Armchair botanizing for Extreme Silene

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Mark McD
Title: Moderator
Joined: 2009-12-14
Armchair botanizing for Extreme Silene

One of my favorite sites for armchair botanizing is CalPhotos:
http://calphotos.berkeley.edu/
Type in a genus name and go exploring. So I did this with Silene, and there are some amazing species out there, why aren't these being grown?!? Here are some of my favorite EXTREME Silene species.

Silene serpentinicola (Serpentine Catchfly)
This is a California endemic, found in Del Norte Co. Amazing dwarf red-flowered species.
http://www.fs.fed.us/wildflowers/communities/serpentines/center/images/s...
http://calphotos.berkeley.edu/cgi-bin/img_query?rel-taxon=contains&where...

Silene salmonacea (Klamath Mountain catchfly)
This is a California endemic, found in Trinity Co, looks akin to S. hookeri, but look at those luscious orange colors in the 2nd and 3rd link below.
http://www.fs.fed.us/wildflowers/communities/serpentines/center/images/r...
http://www.calflora.org/cgi-bin/species_query.cgi?where-calrecnum=9477
http://calphotos.berkeley.edu/cgi-bin/img_query?rel-taxon=contains&where...

And while you're along for the ride, take a drive down Silene hookeri street.
http://calphotos.berkeley.edu/cgi/img_query?where-genre=Plant&where-taxo...

Silene campanulata var. glandulosa, Calusa Co, California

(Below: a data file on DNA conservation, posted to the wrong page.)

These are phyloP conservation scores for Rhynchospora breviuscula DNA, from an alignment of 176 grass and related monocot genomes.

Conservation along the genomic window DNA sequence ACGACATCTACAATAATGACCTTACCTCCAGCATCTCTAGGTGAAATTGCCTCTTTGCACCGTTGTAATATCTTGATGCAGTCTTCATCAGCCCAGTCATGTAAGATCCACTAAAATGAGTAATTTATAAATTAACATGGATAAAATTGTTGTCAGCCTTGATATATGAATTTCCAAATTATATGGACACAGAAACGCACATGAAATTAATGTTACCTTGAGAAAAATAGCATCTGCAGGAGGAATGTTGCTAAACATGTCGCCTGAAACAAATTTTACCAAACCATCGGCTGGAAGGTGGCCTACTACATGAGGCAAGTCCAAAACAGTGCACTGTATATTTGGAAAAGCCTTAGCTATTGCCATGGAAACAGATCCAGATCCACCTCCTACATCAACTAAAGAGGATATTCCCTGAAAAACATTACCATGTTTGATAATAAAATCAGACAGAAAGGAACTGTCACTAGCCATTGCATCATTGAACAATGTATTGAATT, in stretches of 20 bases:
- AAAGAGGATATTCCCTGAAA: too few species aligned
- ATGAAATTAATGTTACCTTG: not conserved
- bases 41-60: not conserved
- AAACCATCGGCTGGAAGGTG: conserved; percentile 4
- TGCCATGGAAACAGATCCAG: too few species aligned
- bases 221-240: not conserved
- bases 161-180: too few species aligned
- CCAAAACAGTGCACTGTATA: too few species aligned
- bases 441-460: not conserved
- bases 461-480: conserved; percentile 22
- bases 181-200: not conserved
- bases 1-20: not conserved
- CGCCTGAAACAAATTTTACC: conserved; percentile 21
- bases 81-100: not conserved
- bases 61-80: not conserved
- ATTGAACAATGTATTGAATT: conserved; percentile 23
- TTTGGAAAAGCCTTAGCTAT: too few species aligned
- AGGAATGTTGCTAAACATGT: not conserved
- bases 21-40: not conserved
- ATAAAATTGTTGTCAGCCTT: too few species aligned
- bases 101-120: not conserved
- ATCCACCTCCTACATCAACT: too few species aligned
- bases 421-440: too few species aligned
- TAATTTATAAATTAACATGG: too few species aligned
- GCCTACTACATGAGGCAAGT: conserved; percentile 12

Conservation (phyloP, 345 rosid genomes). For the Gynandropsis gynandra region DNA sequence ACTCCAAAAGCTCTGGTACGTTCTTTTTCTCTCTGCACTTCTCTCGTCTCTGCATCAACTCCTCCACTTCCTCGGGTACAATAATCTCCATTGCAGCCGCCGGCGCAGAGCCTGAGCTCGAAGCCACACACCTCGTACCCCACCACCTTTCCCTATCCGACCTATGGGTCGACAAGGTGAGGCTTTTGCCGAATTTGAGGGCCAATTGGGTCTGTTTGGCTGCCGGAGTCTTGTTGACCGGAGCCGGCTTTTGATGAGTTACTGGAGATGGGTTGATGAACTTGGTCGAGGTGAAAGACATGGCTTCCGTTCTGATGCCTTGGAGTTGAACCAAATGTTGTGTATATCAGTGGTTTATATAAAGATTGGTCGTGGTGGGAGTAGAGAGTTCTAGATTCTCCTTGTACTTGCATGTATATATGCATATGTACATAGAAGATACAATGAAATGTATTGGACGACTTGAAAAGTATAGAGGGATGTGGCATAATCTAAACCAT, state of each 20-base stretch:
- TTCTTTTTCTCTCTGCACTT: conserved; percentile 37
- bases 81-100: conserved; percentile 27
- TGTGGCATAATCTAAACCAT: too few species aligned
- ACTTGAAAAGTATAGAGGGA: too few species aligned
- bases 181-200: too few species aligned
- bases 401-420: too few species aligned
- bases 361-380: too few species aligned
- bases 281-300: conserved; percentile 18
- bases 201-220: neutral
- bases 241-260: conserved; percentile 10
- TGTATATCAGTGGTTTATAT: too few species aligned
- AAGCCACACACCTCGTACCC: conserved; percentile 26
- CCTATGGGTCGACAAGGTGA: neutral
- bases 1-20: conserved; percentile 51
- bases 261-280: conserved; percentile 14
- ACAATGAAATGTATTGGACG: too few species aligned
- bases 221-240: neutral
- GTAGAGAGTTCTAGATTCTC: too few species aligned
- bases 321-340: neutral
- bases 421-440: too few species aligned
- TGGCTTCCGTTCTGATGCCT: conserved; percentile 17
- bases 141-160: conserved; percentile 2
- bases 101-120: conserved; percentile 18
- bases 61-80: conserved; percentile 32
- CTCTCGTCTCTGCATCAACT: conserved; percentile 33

http://calphotos.berkeley.edu/cgi/img_query?query_src=photos_index&enlar...

Silene parishii (Los Angeles Co, California)
http://calphotos.berkeley.edu/cgi/img_query?query_src=photos_index&enlar...
http://calphotos.berkeley.edu/cgi/img_query?query_src=photos_index&enlar...

Silene suksdorfii (Pierce Co, Washington)
This one I fell in love with when seeing it on Burroughs Mountain, a spur off Mr. Rainier in Washington, with brightly veined pouchy flowers. Tried growing it from the NARGS seed exchange a couple times, grew tiny plants for a few years each time but eventutally lost them. Worth trying again.
http://calphotos.berkeley.edu/cgi/img_query?query_src=photos_index&enlar...

And lastly, I didn't include the photo links to S. californica, but judging from the CalPhotos images, there are some good dwarf forms of this otherwise tallish flame red species. You can go look.

Lori S.
Title: Moderator
Joined: 2009-10-27

McDonough wrote:

there are some amazing species out there, why aren't these being grown?!?  

Well, if anyone is looking for volunteers, they can just send me the plants!  ;)  I'd love to give them a try!

I'm especially taken by Silene suksdorfii - beautiful.
I did try some sort of a dwarf form of Silene californica... unfortunately at a time when I knew even less about growing alpines than I do now.  (Poor thing - RIP.)

Lori
Calgary, Alberta, Canada - Zone 3